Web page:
Never before have so many children had lice. The number of children between the ages of 3 and 11 who have had lice has increased from 30 to 46% over the last eight years. Parents and schools are therefore encouraged to fight lice when children get back to school and other institutions and check their children for lice.
August is peak season for lice as many parents mistakenly believe that lice go on summer holidays with the children and don’t check their children for lice over the summer. Hence the risk of infecting others with lice is particularly high when children get back together after the summer.
Combing is the cheapest and most effective method
Regular combing of the hair with a fine comb has proven to be the most effective way to prevent and fight lice. A study conducted by the Department of Integrated Pest Management at Aarhus University showed that Danish lice have grown so resistant to common lice remedies that they do not die from them. Hence, researchers suggest combing the hair with a good lice comb to suppress the little beasts. One effective, cheap and completely harmless method is combing.
Get rid of lice!
If you find lice during combing you should act immediately and fight them. However, it matters which comb you use. Fine combs remove lice, eggs and egg shells and the teeth do not bend when you comb the hair. Nitcomb-M2 lice comb is an effective, fine comb that meets all three requirements. It was designed by pharmacists and has two rows of teeth and is hence twice as effective. The front row has small spaces between the teeth and catches large lice. The back row has extra-fine teeth and removes small lice, eggs and egg shells. The comb’s teeth are made of steel, which prevents them from bending when combing the hair. This prevents lice from slipping between the teeth and they are caught during combing. Furthermore, the steel teeth have rounded ends to avoid scraping the scalp.
Nitcomb-M2 lice comb is available in various girls’ and boys’ colours for a suggested retail price of DKK 69.95 at your pharmacy. Nitcomb-M2 lice comb has two rows of teeth and is hence twice as effective.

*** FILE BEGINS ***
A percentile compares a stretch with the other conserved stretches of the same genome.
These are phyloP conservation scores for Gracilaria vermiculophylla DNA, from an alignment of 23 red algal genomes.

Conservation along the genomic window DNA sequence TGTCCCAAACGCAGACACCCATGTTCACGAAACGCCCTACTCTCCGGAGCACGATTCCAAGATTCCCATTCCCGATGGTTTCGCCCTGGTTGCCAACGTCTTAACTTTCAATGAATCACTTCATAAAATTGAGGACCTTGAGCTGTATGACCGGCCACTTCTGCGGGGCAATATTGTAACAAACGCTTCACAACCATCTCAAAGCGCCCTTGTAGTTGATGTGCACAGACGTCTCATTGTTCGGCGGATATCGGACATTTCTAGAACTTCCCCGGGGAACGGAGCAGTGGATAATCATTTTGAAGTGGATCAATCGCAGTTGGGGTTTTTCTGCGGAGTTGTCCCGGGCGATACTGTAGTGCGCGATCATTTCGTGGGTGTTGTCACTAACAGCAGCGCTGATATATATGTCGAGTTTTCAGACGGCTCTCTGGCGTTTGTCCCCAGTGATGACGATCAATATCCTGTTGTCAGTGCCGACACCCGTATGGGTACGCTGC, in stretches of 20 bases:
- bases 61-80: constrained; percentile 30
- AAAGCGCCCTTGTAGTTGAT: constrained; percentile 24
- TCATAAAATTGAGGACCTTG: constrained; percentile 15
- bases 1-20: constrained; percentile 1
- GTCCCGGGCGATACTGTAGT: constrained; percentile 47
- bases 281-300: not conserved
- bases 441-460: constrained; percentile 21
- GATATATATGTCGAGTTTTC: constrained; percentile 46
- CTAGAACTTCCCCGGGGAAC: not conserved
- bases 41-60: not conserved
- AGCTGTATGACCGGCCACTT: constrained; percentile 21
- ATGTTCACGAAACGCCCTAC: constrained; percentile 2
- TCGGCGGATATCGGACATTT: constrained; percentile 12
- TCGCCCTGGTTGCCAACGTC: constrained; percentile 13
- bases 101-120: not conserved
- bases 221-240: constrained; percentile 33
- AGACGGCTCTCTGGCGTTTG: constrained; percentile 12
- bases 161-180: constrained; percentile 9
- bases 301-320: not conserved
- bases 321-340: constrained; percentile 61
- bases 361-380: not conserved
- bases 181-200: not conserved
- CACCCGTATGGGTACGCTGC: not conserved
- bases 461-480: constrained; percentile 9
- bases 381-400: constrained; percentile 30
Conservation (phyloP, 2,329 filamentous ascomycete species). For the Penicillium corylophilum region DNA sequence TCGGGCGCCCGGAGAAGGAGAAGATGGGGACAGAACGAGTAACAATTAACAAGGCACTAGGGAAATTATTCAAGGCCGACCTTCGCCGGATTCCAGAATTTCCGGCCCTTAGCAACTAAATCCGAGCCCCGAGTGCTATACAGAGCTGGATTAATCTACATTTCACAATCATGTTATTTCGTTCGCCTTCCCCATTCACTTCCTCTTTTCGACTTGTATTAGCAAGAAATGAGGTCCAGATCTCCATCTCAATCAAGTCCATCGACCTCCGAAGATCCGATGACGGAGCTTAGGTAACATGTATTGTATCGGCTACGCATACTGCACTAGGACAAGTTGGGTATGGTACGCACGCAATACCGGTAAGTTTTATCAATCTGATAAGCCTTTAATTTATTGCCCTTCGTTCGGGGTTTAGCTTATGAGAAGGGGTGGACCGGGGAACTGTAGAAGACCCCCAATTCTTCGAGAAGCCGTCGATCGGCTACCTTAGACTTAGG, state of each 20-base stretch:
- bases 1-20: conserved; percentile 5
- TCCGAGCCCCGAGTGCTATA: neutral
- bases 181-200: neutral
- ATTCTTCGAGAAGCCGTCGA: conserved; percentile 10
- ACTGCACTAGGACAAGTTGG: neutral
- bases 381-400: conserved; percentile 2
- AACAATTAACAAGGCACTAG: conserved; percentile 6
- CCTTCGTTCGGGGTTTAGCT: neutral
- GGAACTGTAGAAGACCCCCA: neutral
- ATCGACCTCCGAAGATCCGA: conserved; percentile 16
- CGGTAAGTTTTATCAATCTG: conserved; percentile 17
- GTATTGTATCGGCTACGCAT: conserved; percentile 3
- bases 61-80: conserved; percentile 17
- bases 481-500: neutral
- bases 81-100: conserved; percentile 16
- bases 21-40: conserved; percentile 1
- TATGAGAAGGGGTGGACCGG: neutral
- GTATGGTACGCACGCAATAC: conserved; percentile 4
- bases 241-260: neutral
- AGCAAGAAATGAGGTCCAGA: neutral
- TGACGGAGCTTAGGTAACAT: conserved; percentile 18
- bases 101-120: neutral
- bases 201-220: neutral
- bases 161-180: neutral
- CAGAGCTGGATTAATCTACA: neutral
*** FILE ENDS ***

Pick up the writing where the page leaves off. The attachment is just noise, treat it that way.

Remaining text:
How to comb:
1. Rinse the hair thoroughly and massage the conditioner into the wet hair. When the hair is wet, the lice don’t move and cannot move to the spot that was just combed.
2. Comb the hair thoroughly with a normal comb. You cannot comb out lice if the hair is tangled.
3. Use the lice comb to comb the entire hair slowly and thoroughly for lice. Work systematically (use hairclips for thick or large hair) and start every stroke right at the scalp. Now pull the comb through the hair right to the ends of the strands. Continue until you no longer catch any lice. Repeat the combing throughout the entire hair and be particularly meticulous behind the ears and along the hairline. Be very meticulous where the hair is parted as well. Part the hair in different spots during combing.
4. Remember to use the lice comb correctly. The rounded ends should be pointing downwards.
5. Clean the comb after each stroke by drying off the comb’s teeth with a piece of moistened, white paper towel.
6. Carefully examine what you have combed out. Once you know what to look for, it’s easier to detect the lice.
7. Write down and plan. Did you comb out lice today and hence need to comb for the next two weeks? Or did you only find small nymphs and are therefore in the middle of the course? Or was it perhaps your last combing today? Remember to check once a week.
8. Finish off by rinsing out the conditioner and cleaning the comb thoroughly.
Facts about lice
Head lice can only survive in head hair close to the scalp where they suck blood and live in a nice moist, warm environment. Young children (3-11 years old) most often get lice, but ANYONE with head hair longer than 0.5 cm can get lice. Head lice are approx. 3 mm long and greyish. They live on the scalp and attach their eggs to the hairs. Adult lice can live for up to three weeks, during which the female lice deposit approx. 5-8 eggs a day. Head lice are spread through direct contact and by wandering from one head to another. Girls get them more often than boys because they often have longer hair. It doesn’t matter if the hair is clean or dirty. Lice live on humans; they cannot live on animals.
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